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A Five-Step Vendor Selection Process


  • A Five-Step Vendor Selection Process

You’ve gotten approval to outsource customer service.

You’ve gotten buy-in from all key stakeholders.

You’ve developed a budget for the project.

You’ve selected a manager to oversee the effort.

The only thing left is choosing a service provider.

Make no mistake. This is a critical decision.

Selecting the right provider minimizes costs, increases customer satisfaction, and improves competitiveness.  It also boosts business growth and puts a feather in your cap career-wise if all goes well.

And it will—but only if you find the right provider.

Selecting A Provider

Selecting a service provider for your project can be complicated, emotional, and time-consuming. It can also be a challenge.

But it doesn’t have to be.

Following a well-established methodology, like the one we’ve outlined below, streamlines and simplifies the selection process.

Step 1: Evaluate Needs

Start by defining your needs from both a technical and business standpoint. You should also define service provider requirements and compatibility requirements, as well as the project’s goals and objectives.  Write everything down.

Next, share this document with your team. Have it analyze and comment on the document and be open to feedback. Then revise and finalize it.

Action Point: Create a scorecard with your requirements on it that can help you evaluate providers. Send it to other members of your team for comments. Be open to feedback.

Step 2: Conduct A Vendor Search

Use the Internet to compile a list of possible providers with experience in your industry.  You can also ask friends and colleagues for recommendations. Then create a preliminary list of providers the team wants to approach for more information.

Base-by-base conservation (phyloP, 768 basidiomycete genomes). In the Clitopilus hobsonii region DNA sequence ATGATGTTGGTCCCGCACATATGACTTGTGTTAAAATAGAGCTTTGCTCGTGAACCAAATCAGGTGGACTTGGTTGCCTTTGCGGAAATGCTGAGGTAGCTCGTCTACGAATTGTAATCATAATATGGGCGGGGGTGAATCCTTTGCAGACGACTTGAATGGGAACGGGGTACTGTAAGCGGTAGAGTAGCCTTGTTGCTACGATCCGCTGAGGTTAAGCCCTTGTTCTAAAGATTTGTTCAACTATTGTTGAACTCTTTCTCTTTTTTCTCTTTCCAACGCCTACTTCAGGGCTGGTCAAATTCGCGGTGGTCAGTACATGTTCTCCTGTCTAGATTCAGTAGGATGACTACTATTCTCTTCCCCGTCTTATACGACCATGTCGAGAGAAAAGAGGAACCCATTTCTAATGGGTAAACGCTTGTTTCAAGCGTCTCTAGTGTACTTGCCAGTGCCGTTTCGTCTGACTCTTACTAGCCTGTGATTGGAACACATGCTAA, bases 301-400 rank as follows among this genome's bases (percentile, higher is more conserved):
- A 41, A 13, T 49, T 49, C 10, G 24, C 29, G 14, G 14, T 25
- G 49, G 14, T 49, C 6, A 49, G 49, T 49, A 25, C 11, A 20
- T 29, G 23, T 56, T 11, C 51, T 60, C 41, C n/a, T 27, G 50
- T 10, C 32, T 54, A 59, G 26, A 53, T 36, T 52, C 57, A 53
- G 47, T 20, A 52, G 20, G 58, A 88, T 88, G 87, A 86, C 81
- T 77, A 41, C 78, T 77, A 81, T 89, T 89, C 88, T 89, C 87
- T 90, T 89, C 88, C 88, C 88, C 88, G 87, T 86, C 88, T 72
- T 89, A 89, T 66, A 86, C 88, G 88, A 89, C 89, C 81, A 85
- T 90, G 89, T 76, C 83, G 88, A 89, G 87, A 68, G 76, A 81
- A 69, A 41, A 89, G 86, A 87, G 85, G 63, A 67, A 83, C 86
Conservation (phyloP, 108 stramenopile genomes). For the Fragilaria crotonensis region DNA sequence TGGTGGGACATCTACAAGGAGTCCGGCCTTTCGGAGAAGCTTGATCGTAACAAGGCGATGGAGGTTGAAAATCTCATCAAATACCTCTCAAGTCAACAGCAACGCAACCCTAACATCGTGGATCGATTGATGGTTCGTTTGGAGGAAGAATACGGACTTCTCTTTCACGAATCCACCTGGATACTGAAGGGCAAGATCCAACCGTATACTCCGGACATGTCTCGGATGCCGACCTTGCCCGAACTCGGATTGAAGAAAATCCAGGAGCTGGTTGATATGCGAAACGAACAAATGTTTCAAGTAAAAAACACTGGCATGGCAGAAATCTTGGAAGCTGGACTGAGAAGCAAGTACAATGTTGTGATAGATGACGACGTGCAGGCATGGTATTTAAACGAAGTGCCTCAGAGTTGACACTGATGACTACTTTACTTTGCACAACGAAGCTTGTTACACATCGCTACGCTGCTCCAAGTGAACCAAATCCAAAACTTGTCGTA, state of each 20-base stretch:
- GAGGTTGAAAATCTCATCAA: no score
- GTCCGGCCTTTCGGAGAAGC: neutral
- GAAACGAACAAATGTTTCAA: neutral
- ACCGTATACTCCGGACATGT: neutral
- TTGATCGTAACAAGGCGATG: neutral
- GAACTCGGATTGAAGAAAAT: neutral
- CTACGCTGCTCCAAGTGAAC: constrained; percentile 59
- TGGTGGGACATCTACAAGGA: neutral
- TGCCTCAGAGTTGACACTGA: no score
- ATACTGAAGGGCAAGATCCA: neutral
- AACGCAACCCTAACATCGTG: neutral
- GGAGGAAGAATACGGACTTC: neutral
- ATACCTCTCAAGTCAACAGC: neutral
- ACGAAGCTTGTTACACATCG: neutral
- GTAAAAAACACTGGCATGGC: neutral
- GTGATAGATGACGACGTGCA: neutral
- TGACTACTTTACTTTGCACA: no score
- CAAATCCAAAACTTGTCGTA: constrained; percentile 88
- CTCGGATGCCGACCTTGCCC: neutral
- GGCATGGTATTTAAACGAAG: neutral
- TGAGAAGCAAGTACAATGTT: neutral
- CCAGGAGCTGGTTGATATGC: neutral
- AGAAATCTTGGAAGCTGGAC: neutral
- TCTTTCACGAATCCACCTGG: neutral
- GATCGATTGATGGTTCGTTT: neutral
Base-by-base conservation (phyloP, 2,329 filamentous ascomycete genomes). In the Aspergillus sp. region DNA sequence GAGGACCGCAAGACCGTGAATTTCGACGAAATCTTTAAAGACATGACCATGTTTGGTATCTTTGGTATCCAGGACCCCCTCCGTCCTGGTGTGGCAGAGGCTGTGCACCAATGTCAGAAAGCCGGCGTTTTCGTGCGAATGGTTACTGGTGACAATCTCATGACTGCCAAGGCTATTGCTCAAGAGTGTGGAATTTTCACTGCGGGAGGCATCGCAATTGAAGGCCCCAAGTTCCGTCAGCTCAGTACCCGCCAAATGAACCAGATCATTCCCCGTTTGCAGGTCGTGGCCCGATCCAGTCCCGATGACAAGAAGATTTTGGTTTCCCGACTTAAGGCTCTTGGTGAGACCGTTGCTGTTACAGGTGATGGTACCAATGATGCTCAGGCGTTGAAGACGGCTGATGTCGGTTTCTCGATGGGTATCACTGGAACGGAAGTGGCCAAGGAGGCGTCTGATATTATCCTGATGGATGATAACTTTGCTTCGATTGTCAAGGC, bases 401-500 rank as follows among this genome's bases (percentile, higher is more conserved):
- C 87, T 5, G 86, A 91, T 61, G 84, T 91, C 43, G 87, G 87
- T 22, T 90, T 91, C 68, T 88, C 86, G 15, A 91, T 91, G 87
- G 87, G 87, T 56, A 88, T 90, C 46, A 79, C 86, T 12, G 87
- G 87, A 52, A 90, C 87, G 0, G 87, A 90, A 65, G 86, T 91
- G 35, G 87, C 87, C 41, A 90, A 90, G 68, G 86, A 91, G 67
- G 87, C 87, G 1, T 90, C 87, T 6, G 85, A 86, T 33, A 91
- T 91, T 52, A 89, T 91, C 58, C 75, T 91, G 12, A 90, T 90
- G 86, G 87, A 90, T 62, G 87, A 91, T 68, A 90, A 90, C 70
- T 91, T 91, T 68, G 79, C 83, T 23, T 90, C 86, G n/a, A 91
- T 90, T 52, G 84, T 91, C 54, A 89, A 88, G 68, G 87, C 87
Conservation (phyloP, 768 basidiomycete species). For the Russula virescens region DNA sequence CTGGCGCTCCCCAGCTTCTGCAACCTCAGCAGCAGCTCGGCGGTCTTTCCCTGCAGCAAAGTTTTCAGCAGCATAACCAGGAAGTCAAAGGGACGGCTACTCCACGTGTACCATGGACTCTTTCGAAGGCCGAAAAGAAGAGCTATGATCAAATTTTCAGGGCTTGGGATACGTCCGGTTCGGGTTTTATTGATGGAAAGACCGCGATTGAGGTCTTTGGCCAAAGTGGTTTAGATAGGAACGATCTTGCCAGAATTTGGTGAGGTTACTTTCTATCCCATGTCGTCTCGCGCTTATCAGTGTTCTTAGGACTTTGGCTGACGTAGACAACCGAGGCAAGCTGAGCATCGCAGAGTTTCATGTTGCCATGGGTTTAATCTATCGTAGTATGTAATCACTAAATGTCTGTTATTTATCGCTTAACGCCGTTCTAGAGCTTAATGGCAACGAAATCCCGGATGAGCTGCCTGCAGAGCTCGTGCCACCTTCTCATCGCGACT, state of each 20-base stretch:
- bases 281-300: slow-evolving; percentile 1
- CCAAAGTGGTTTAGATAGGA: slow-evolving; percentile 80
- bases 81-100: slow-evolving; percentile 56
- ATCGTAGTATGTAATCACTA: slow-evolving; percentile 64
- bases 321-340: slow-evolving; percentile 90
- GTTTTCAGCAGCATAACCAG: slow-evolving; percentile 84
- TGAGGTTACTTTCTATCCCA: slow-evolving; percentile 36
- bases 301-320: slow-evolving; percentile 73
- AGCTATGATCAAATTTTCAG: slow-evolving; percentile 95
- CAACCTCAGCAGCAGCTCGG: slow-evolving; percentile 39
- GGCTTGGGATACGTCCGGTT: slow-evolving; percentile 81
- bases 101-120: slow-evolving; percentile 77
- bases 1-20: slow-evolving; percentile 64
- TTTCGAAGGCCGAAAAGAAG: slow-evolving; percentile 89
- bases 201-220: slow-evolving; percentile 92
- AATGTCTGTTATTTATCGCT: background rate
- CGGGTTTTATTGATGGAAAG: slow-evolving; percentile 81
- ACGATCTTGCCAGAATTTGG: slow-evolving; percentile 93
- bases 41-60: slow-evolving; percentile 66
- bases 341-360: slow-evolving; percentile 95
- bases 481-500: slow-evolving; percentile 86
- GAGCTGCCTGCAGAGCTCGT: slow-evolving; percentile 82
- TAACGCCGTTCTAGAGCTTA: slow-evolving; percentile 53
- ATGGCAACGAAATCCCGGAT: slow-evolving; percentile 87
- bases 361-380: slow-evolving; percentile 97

Next, create a request for information (RFI) proposal. Make sure it spells out your business requirements and project duration. And ask about one time and recurring costs and the provider’s differentiator. Evaluate the providers’ responses and compile a short list of five or six companies.

Step 3: Develop An RFP

Create a request for proposal (RFP) and send it to your short-listed providers. Your RPF needs to outline the engagement requirements and have enough information so that the provider can prepare a bid.

A good RFP includes one section that states what you’re seeking and asks the provider for its profile, methodology, and typical strategies. It should also ask for employee information, project costs, the provider’s quality certifications, and references.

Step 4: Create A Short List

Review the RFPs and follow up. Good follow-up will support or negate the information supplied in the RFP. Make sure you follow up on the references provided.

Pay attention also to things like project management competency, level of success achieved, the quality and standards of work delivered, adherence to contract terms, and the communications process. Review the cost structure as well.

Step 5: Select The Provider

Narrow the short list down to three providers and interview them. Use the scorecard you developed above during the interviews and the checklist below to pinpoint your selection:

  • Review all proposals
  • Record business/vendor requirements
  • Assign an importance value to each requirement
  • Assign a performance value for each requirement
  • Assign importance/performance values for compatibility factors
  • Determine the total score
  • Select your provider

Having chosen your provider, you now need to negotiate the contract. Keep in mind that the smallest mistake can ruin an otherwise productive contract negotiation session.

Selecting the right provider for your project is imperative. So don’t rush the process. Sometimes this means months of work. But that’s okay as long as you get it right.

Following the methodology we describe above will keep you organized throughout the process and help you choose the right provider.

Remember, it’s not just customer service that we’re talking about here.

It’s your business.

Let us put our proven experience in providing tech support for small and medium size companies to work for you. Request a quote from our sales team